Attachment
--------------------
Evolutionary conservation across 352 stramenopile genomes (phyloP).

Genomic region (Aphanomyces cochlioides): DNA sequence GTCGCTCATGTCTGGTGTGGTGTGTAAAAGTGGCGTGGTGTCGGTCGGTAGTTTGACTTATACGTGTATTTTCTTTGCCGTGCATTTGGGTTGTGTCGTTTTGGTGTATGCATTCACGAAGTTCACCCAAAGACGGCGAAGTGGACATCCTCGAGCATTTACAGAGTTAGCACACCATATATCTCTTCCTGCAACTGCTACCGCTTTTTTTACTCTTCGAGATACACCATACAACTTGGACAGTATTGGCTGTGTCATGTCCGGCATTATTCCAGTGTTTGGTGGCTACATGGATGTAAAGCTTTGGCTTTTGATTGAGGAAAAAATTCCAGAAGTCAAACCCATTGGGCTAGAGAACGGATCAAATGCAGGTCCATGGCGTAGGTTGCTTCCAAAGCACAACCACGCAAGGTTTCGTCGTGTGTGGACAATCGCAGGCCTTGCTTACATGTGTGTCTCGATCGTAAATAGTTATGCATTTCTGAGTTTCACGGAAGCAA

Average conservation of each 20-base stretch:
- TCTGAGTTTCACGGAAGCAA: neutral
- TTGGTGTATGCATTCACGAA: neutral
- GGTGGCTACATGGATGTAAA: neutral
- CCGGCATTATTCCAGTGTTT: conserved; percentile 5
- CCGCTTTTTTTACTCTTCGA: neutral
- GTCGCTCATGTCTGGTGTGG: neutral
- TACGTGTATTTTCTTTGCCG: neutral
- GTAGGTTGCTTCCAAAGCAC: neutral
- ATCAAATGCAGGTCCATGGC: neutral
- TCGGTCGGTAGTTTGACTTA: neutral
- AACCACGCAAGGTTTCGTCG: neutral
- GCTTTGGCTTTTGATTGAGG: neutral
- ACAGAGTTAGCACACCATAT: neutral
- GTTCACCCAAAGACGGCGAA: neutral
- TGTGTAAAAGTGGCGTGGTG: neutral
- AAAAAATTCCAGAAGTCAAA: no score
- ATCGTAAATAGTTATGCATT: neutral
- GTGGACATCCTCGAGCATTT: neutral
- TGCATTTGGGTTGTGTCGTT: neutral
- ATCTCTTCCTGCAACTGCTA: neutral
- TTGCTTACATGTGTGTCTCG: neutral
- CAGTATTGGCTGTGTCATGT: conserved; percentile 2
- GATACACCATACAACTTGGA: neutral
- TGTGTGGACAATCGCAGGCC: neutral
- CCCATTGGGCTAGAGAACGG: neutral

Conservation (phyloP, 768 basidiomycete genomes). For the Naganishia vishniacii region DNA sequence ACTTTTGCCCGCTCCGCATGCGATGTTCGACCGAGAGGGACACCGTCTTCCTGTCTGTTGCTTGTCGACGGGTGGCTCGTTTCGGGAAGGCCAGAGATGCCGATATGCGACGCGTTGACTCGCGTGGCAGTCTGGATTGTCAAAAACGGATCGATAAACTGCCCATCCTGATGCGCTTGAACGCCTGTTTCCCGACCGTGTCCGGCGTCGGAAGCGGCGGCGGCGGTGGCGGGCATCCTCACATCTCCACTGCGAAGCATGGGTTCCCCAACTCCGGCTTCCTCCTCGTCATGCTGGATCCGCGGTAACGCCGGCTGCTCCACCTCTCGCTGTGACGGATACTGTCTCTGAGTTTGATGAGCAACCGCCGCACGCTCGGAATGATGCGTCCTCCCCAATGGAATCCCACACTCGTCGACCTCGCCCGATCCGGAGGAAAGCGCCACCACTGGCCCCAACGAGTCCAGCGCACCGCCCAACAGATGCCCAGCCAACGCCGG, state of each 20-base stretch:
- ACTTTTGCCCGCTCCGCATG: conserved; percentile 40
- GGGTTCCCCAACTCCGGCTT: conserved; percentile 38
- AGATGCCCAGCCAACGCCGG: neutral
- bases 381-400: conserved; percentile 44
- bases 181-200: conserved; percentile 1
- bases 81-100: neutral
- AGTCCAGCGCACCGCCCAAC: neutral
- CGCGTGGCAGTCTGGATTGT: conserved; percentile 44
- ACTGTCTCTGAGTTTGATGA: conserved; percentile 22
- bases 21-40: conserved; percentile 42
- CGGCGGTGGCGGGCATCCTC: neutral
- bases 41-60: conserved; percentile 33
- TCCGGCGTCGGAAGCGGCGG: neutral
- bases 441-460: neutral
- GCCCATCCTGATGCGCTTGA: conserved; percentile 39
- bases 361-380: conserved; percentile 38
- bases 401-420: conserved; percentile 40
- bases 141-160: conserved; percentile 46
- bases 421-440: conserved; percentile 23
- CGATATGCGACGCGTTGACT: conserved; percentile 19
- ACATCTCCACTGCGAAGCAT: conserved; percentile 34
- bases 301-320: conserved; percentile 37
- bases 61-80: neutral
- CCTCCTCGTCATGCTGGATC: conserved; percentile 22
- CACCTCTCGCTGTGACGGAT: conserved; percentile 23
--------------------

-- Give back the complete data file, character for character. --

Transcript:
Evolutionary conservation across 352 stramenopile genomes (phyloP).

Genomic region (Aphanomyces cochlioides): DNA sequence GTCGCTCATGTCTGGTGTGGTGTGTAAAAGTGGCGTGGTGTCGGTCGGTAGTTTGACTTATACGTGTATTTTCTTTGCCGTGCATTTGGGTTGTGTCGTTTTGGTGTATGCATTCACGAAGTTCACCCAAAGACGGCGAAGTGGACATCCTCGAGCATTTACAGAGTTAGCACACCATATATCTCTTCCTGCAACTGCTACCGCTTTTTTTACTCTTCGAGATACACCATACAACTTGGACAGTATTGGCTGTGTCATGTCCGGCATTATTCCAGTGTTTGGTGGCTACATGGATGTAAAGCTTTGGCTTTTGATTGAGGAAAAAATTCCAGAAGTCAAACCCATTGGGCTAGAGAACGGATCAAATGCAGGTCCATGGCGTAGGTTGCTTCCAAAGCACAACCACGCAAGGTTTCGTCGTGTGTGGACAATCGCAGGCCTTGCTTACATGTGTGTCTCGATCGTAAATAGTTATGCATTTCTGAGTTTCACGGAAGCAA

Average conservation of each 20-base stretch:
- TCTGAGTTTCACGGAAGCAA: neutral
- TTGGTGTATGCATTCACGAA: neutral
- GGTGGCTACATGGATGTAAA: neutral
- CCGGCATTATTCCAGTGTTT: conserved; percentile 5
- CCGCTTTTTTTACTCTTCGA: neutral
- GTCGCTCATGTCTGGTGTGG: neutral
- TACGTGTATTTTCTTTGCCG: neutral
- GTAGGTTGCTTCCAAAGCAC: neutral
- ATCAAATGCAGGTCCATGGC: neutral
- TCGGTCGGTAGTTTGACTTA: neutral
- AACCACGCAAGGTTTCGTCG: neutral
- GCTTTGGCTTTTGATTGAGG: neutral
- ACAGAGTTAGCACACCATAT: neutral
- GTTCACCCAAAGACGGCGAA: neutral
- TGTGTAAAAGTGGCGTGGTG: neutral
- AAAAAATTCCAGAAGTCAAA: no score
- ATCGTAAATAGTTATGCATT: neutral
- GTGGACATCCTCGAGCATTT: neutral
- TGCATTTGGGTTGTGTCGTT: neutral
- ATCTCTTCCTGCAACTGCTA: neutral
- TTGCTTACATGTGTGTCTCG: neutral
- CAGTATTGGCTGTGTCATGT: conserved; percentile 2
- GATACACCATACAACTTGGA: neutral
- TGTGTGGACAATCGCAGGCC: neutral
- CCCATTGGGCTAGAGAACGG: neutral

Conservation (phyloP, 768 basidiomycete genomes). For the Naganishia vishniacii region DNA sequence ACTTTTGCCCGCTCCGCATGCGATGTTCGACCGAGAGGGACACCGTCTTCCTGTCTGTTGCTTGTCGACGGGTGGCTCGTTTCGGGAAGGCCAGAGATGCCGATATGCGACGCGTTGACTCGCGTGGCAGTCTGGATTGTCAAAAACGGATCGATAAACTGCCCATCCTGATGCGCTTGAACGCCTGTTTCCCGACCGTGTCCGGCGTCGGAAGCGGCGGCGGCGGTGGCGGGCATCCTCACATCTCCACTGCGAAGCATGGGTTCCCCAACTCCGGCTTCCTCCTCGTCATGCTGGATCCGCGGTAACGCCGGCTGCTCCACCTCTCGCTGTGACGGATACTGTCTCTGAGTTTGATGAGCAACCGCCGCACGCTCGGAATGATGCGTCCTCCCCAATGGAATCCCACACTCGTCGACCTCGCCCGATCCGGAGGAAAGCGCCACCACTGGCCCCAACGAGTCCAGCGCACCGCCCAACAGATGCCCAGCCAACGCCGG, state of each 20-base stretch:
- ACTTTTGCCCGCTCCGCATG: conserved; percentile 40
- GGGTTCCCCAACTCCGGCTT: conserved; percentile 38
- AGATGCCCAGCCAACGCCGG: neutral
- bases 381-400: conserved; percentile 44
- bases 181-200: conserved; percentile 1
- bases 81-100: neutral
- AGTCCAGCGCACCGCCCAAC: neutral
- CGCGTGGCAGTCTGGATTGT: conserved; percentile 44
- ACTGTCTCTGAGTTTGATGA: conserved; percentile 22
- bases 21-40: conserved; percentile 42
- CGGCGGTGGCGGGCATCCTC: neutral
- bases 41-60: conserved; percentile 33
- TCCGGCGTCGGAAGCGGCGG: neutral
- bases 441-460: neutral
- GCCCATCCTGATGCGCTTGA: conserved; percentile 39
- bases 361-380: conserved; percentile 38
- bases 401-420: conserved; percentile 40
- bases 141-160: conserved; percentile 46
- bases 421-440: conserved; percentile 23
- CGATATGCGACGCGTTGACT: conserved; percentile 19
- ACATCTCCACTGCGAAGCAT: conserved; percentile 34
- bases 301-320: conserved; percentile 37
- bases 61-80: neutral
- CCTCCTCGTCATGCTGGATC: conserved; percentile 22
- CACCTCTCGCTGTGACGGAT: conserved; percentile 23